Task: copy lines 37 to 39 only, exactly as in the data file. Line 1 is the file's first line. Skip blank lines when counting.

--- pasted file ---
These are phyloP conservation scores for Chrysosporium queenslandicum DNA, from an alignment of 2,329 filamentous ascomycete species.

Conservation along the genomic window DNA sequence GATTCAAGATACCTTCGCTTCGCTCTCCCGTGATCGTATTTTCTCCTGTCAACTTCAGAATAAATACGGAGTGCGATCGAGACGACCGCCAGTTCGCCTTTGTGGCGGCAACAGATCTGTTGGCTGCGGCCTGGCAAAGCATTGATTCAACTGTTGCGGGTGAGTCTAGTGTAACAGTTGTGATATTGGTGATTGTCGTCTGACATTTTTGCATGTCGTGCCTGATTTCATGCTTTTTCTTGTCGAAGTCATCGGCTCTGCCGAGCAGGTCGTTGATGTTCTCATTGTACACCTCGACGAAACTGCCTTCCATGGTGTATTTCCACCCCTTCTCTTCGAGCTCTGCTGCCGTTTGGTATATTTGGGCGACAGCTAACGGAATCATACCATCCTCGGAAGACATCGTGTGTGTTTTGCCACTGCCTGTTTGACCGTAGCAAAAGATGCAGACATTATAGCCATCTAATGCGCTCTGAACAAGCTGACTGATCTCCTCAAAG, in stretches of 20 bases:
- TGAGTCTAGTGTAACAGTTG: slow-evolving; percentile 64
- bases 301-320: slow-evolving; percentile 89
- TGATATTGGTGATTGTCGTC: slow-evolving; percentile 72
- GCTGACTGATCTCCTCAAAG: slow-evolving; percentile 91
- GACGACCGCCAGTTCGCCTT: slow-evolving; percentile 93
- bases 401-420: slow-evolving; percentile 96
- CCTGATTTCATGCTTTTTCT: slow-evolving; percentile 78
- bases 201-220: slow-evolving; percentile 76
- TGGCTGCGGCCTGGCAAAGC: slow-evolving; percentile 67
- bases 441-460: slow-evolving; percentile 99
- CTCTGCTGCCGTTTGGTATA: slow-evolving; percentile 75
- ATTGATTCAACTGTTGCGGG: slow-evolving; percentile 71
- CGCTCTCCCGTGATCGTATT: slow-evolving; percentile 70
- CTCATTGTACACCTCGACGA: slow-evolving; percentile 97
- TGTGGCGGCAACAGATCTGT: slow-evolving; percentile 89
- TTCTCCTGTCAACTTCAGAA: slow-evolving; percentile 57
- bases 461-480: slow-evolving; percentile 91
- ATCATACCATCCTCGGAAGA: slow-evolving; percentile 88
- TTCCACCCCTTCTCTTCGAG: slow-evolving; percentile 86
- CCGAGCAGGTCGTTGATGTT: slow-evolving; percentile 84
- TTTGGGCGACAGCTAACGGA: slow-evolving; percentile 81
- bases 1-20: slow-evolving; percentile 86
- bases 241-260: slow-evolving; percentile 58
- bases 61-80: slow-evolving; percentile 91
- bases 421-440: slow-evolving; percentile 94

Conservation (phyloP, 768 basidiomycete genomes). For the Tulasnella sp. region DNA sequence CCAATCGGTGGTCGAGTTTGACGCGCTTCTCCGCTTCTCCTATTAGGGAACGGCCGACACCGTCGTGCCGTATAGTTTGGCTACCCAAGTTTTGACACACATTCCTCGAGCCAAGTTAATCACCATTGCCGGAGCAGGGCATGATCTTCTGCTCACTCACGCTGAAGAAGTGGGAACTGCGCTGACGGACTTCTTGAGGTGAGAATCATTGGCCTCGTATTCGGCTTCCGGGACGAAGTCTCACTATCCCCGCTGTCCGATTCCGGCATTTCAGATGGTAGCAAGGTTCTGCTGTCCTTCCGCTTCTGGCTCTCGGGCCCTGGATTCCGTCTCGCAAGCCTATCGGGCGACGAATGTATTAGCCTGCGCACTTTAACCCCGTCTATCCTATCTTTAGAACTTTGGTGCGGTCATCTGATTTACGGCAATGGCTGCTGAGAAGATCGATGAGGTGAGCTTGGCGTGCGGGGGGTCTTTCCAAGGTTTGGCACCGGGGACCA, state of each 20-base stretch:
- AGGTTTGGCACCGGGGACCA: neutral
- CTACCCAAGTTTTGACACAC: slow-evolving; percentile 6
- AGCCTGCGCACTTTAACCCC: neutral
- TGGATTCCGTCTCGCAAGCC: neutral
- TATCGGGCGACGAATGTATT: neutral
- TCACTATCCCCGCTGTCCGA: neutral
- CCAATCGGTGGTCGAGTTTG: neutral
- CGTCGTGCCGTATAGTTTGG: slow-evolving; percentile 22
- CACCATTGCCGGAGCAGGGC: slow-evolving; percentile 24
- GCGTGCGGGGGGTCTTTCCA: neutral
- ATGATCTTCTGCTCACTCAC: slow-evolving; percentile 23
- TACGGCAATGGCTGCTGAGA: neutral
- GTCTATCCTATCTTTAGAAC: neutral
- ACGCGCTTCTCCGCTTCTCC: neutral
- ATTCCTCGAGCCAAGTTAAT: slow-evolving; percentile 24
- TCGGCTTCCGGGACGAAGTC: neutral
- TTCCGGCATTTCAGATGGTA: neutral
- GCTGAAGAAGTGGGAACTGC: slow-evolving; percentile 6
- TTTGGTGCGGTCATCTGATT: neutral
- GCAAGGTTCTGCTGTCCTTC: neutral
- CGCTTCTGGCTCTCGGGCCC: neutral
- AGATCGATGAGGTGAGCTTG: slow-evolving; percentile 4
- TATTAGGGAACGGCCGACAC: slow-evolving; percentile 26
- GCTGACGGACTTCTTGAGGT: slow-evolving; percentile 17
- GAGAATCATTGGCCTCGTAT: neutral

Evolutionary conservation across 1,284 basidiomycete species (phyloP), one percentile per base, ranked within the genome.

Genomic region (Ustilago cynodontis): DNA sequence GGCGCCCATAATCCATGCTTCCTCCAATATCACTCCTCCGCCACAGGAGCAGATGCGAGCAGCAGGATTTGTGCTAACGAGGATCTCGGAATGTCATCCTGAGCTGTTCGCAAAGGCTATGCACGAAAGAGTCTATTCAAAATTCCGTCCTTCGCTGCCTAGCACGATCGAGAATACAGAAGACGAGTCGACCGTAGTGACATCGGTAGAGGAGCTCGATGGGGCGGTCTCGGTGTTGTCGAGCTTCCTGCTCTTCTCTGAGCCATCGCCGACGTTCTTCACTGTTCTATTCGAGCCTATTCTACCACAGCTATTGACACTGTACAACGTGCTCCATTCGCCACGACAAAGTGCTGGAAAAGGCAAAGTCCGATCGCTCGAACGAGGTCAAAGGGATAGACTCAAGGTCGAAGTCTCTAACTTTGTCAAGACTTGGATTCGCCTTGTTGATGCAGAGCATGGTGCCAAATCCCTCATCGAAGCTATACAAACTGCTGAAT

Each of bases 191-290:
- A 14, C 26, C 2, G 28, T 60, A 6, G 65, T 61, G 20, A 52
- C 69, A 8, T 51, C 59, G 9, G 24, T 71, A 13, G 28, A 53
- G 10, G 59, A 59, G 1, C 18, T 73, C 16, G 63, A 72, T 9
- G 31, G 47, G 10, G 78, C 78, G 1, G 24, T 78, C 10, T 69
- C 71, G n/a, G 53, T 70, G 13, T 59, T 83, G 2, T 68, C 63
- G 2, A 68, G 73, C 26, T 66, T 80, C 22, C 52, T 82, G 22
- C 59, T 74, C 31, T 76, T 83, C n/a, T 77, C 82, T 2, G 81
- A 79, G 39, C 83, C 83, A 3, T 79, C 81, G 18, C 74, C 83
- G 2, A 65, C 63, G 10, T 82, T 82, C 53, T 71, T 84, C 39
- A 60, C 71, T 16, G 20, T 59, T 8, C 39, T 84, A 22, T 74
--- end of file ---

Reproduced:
- CACCATTGCCGGAGCAGGGC: slow-evolving; percentile 24
- GCGTGCGGGGGGTCTTTCCA: neutral
- ATGATCTTCTGCTCACTCAC: slow-evolving; percentile 23